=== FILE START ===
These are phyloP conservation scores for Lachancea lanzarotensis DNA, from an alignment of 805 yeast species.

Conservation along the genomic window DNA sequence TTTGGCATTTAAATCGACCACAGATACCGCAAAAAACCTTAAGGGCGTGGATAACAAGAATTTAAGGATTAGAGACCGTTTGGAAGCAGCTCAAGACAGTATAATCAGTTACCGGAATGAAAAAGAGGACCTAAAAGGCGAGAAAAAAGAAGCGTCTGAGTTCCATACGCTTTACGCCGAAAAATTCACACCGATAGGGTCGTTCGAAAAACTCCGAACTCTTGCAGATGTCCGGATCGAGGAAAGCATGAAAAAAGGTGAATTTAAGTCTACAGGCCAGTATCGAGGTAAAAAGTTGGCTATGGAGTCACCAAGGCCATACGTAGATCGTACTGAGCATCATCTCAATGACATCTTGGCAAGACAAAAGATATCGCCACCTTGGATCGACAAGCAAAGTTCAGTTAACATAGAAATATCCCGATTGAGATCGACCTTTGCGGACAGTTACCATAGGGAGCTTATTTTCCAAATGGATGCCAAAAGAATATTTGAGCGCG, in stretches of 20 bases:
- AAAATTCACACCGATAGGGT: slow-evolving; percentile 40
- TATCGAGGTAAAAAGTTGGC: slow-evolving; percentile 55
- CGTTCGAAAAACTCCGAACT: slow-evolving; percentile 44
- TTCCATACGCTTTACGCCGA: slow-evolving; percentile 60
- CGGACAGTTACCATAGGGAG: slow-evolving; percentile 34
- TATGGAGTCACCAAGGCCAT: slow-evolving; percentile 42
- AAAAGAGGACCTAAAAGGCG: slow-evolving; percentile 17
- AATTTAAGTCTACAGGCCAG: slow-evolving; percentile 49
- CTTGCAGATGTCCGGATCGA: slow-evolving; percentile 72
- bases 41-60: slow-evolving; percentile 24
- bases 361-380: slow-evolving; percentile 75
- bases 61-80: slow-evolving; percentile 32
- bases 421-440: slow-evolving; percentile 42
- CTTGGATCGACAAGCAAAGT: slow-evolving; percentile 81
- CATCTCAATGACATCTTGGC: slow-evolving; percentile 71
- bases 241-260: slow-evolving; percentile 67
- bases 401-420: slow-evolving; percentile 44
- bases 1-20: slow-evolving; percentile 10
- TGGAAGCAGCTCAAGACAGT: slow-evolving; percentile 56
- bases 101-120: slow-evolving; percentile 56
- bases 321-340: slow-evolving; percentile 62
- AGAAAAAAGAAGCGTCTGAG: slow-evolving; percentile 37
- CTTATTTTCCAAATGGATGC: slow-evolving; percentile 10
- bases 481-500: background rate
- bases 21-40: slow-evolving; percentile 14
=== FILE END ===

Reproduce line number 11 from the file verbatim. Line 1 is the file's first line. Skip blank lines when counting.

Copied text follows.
- CTTGCAGATGTCCGGATCGA: slow-evolving; percentile 72